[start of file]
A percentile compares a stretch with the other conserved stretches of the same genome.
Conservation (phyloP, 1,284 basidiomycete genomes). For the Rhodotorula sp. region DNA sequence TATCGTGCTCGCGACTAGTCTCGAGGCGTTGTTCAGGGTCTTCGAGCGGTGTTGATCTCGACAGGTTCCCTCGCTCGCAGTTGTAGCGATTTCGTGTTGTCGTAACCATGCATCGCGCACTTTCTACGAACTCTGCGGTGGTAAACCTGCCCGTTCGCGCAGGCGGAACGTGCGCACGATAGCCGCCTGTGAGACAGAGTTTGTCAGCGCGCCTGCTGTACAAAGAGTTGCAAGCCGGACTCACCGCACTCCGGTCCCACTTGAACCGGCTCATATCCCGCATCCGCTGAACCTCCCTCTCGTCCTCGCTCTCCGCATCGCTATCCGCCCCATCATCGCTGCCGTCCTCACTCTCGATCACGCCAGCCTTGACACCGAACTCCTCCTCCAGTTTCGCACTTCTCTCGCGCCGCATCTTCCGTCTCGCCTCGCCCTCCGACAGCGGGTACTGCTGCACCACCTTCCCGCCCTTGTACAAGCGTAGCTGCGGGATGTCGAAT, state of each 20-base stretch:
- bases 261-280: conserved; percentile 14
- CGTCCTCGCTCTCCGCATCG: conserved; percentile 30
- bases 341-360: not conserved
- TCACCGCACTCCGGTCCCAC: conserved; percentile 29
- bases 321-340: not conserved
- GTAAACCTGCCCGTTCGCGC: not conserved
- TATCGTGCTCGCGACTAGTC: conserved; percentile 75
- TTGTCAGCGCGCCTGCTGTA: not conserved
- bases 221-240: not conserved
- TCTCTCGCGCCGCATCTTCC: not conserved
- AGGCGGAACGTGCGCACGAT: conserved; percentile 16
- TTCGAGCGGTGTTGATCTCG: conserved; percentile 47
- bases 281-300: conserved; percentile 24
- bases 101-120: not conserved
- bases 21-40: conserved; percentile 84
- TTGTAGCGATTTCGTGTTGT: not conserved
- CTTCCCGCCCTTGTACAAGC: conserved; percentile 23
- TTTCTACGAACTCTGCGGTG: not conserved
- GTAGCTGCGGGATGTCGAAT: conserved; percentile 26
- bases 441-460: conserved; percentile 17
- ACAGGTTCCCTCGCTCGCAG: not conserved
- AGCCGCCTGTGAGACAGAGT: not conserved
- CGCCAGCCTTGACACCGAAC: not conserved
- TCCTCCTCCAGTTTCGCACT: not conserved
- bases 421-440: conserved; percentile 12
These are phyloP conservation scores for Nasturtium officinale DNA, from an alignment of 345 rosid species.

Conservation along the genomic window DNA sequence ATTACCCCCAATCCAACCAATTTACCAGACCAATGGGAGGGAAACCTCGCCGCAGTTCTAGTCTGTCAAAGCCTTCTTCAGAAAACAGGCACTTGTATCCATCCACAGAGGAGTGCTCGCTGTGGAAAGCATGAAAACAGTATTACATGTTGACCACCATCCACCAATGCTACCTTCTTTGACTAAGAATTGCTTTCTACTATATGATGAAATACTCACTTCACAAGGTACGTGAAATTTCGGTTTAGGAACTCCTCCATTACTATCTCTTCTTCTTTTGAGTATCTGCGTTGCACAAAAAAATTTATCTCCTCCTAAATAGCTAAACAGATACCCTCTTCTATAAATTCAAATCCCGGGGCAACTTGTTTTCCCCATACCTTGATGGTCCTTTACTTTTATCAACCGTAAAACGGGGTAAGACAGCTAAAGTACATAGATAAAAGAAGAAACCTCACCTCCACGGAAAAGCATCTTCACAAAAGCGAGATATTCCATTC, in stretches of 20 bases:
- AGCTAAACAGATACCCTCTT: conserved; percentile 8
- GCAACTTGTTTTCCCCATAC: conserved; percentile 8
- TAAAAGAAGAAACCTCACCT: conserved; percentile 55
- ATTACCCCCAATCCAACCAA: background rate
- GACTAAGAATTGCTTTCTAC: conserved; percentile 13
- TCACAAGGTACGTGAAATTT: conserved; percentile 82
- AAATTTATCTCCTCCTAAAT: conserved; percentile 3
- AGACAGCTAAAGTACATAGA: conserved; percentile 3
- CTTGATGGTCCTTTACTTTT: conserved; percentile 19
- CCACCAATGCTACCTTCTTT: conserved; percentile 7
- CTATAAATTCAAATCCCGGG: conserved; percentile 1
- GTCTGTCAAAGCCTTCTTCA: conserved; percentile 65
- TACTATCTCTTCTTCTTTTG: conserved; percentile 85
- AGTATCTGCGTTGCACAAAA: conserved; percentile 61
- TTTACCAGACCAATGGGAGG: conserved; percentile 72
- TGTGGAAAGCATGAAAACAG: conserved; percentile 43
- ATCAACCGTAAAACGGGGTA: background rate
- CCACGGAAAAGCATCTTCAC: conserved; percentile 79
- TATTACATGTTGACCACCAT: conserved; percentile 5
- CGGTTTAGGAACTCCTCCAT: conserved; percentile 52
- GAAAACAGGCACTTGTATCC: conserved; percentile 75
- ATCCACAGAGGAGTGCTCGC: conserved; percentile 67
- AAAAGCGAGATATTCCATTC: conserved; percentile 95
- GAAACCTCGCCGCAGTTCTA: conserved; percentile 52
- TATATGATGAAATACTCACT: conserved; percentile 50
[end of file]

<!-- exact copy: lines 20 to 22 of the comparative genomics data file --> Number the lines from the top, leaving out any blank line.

- TTTCTACGAACTCTGCGGTG: not conserved
- GTAGCTGCGGGATGTCGAAT: conserved; percentile 26
- bases 441-460: conserved; percentile 17